- Extension to Blue Badge scheme comes into force in England today for people who have non-visible disabilities.
- New online eligibility check launched to make it simpler for people applying for the badges.
In the biggest change to the Blue Badge scheme in nearly 50 years, people with hidden disabilities, including anxiety disorders or a brain injury, can apply for a Blue Badge for the first time from today (30 August 2019), according to the Department for Transport (DfT).
The DfT has issued new guidance to councils in England on Blue Badge parking permit eligibility, along with a new online eligibility checker to make the scheme clearer for people before they apply.
The expanded eligibility criteria for the badges now includes people who cannot walk as part of a journey without considerable psychological distress or the risk of serious harm.
Tim Nicholls Head of Policy and Public Affairs at the National Autistic Society said:
“We are delighted to see the new Blue Badge rules come into force. This will be a huge relief for thousands of autistic people and their families in England, many of whom are so anxious about things going wrong that they find it hard to leave the house at all.
“A Blue Badge can be life changing. To live up to this promise, it’s absolutely essential that council officials making decisions about Blue Badges understand autism and the challenges autistic people can face getting out and about.”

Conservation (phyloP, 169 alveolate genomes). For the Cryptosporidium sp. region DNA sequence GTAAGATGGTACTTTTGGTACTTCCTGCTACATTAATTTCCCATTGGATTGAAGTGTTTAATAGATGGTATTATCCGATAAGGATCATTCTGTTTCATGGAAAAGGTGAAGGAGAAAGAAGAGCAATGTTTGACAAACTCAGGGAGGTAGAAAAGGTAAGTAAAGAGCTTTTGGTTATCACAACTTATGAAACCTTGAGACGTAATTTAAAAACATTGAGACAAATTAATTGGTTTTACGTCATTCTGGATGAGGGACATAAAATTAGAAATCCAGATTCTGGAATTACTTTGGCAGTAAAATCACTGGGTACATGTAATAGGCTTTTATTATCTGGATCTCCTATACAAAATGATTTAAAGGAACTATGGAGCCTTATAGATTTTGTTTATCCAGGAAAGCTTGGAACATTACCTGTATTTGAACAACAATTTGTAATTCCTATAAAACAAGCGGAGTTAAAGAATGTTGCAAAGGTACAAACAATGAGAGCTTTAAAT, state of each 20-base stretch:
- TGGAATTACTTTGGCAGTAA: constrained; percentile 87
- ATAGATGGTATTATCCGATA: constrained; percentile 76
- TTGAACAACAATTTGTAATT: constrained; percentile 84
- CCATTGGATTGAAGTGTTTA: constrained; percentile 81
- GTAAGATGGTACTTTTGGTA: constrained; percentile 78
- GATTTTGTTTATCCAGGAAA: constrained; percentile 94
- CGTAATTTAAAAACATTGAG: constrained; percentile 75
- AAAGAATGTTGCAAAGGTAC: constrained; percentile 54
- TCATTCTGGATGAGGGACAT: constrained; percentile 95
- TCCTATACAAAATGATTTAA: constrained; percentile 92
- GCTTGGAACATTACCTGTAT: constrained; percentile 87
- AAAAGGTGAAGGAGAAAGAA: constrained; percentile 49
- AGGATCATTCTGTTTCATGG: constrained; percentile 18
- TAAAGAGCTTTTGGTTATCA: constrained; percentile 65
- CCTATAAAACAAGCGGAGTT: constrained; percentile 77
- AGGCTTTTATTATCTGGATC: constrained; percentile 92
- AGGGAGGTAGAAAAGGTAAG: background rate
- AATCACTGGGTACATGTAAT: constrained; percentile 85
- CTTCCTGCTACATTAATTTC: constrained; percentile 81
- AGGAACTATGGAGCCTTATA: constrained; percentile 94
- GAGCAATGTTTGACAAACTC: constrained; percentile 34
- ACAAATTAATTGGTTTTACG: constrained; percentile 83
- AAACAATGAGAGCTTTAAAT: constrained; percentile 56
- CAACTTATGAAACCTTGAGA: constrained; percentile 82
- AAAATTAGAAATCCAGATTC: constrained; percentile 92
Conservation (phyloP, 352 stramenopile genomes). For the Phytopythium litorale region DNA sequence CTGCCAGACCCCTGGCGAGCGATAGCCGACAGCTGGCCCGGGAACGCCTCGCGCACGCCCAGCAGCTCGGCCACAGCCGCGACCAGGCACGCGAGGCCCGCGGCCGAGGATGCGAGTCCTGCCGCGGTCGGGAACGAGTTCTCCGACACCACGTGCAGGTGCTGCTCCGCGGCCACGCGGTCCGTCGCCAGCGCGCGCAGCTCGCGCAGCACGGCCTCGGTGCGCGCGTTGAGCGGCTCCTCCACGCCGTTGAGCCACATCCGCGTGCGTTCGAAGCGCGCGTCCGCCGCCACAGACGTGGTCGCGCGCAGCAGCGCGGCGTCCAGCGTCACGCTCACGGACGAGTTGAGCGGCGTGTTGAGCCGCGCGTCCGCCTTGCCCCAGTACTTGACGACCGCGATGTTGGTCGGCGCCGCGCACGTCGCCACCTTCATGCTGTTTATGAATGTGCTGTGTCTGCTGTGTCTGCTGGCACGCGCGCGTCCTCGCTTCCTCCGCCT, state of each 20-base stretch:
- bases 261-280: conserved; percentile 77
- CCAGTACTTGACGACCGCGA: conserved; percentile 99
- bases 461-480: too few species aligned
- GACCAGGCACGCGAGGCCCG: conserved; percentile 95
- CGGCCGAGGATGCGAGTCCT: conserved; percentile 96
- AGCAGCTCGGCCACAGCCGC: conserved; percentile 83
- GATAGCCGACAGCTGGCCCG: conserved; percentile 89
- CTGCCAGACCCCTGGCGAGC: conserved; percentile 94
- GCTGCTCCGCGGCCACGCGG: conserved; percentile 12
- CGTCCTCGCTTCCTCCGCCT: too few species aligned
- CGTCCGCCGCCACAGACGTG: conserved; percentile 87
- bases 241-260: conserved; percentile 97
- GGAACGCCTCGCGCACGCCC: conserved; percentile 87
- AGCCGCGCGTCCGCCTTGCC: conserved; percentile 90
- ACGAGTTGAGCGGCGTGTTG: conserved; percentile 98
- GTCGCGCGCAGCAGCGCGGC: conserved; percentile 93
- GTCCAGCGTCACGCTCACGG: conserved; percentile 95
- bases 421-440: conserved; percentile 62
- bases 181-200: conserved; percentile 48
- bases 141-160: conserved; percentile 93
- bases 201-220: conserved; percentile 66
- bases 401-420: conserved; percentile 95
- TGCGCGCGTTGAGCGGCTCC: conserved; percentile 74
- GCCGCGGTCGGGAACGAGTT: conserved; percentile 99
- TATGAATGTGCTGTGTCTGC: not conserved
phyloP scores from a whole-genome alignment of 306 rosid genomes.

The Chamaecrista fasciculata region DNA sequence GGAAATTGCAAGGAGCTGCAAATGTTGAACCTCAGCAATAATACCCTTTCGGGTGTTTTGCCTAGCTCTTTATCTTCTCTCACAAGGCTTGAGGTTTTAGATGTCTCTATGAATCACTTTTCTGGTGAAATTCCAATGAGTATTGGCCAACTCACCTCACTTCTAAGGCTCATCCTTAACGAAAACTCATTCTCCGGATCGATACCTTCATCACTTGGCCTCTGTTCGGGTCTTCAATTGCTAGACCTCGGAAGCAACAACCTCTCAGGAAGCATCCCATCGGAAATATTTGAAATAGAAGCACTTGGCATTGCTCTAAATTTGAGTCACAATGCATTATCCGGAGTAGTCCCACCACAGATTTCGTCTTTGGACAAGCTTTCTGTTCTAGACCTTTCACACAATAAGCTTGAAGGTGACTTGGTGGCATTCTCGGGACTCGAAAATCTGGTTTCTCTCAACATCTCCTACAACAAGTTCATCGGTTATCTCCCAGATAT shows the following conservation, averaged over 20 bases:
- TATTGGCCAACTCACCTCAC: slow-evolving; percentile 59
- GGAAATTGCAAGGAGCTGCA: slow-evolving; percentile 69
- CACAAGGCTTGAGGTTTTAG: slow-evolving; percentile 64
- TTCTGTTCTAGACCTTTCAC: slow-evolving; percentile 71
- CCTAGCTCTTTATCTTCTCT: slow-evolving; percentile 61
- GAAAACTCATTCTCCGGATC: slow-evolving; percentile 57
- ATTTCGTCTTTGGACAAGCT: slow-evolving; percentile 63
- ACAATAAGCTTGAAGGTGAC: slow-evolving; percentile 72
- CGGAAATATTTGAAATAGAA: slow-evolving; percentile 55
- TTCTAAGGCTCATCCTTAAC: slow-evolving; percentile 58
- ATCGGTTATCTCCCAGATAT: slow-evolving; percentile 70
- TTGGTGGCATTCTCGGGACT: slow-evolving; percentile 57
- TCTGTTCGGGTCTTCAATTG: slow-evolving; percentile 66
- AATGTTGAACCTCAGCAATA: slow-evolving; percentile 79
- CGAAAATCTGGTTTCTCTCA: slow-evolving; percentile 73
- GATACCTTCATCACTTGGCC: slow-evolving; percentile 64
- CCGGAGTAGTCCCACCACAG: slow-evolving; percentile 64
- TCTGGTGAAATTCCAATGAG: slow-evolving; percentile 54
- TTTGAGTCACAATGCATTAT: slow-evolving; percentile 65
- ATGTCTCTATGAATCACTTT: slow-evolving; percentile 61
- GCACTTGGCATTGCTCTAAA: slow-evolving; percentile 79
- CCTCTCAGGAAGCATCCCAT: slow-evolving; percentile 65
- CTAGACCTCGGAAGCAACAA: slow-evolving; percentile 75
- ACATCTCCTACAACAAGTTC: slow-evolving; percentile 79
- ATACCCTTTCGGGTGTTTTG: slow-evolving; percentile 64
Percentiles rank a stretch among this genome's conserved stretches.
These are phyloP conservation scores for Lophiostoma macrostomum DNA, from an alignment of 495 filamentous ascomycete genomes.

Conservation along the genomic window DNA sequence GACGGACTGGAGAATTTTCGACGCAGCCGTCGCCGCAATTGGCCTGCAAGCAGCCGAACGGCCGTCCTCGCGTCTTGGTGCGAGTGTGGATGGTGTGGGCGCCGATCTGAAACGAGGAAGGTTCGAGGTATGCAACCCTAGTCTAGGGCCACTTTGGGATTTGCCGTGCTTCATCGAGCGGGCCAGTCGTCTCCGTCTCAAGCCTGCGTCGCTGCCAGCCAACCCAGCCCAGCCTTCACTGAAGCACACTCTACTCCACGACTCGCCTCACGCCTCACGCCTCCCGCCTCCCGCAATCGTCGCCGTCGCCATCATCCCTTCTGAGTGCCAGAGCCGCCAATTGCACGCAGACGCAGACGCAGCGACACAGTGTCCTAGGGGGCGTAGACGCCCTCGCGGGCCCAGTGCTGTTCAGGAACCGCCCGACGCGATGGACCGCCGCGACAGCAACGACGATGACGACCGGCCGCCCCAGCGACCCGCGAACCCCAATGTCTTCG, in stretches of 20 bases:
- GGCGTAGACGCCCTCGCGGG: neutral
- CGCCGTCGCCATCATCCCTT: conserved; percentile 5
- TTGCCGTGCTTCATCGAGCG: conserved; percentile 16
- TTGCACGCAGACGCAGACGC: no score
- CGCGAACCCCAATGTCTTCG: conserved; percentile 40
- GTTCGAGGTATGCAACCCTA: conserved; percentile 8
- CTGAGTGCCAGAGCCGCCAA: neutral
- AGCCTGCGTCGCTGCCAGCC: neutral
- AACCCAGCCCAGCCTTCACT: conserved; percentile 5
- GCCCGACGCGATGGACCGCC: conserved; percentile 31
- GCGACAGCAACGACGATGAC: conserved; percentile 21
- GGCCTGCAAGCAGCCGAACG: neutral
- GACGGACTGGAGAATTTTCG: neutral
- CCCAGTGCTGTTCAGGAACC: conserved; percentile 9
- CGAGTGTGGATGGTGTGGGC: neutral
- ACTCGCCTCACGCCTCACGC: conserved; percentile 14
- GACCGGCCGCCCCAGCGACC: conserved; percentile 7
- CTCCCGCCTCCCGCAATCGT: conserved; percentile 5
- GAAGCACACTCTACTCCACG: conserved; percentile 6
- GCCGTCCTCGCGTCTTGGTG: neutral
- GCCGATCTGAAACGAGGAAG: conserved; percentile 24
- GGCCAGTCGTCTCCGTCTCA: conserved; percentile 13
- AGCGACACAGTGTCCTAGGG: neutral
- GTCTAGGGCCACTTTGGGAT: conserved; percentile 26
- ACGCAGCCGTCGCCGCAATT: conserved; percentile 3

The Blue Badge scheme already means people with physical disabilities can park closer to their destination than other drivers, as they are less able to take public transport or walk longer distances.
Plans to extend the scheme to those with non-visible conditions were announced last summer following an eight-week consultation.
While the new criteria will give clear and consistent guidelines on Blue Badge eligibility for the whole of England, not everyone with non-visible disabilities will qualify for a badge. It will be up to the relevant local authority to decide if an applicant meets the eligibility criteria, as is currently the case.
The DfT says that Councils may need to review parking provision to increase the number of spaces, both in terms of the availability of disabled parking, and the overall number of parking spaces if disabled spaces take up other existing parking spaces.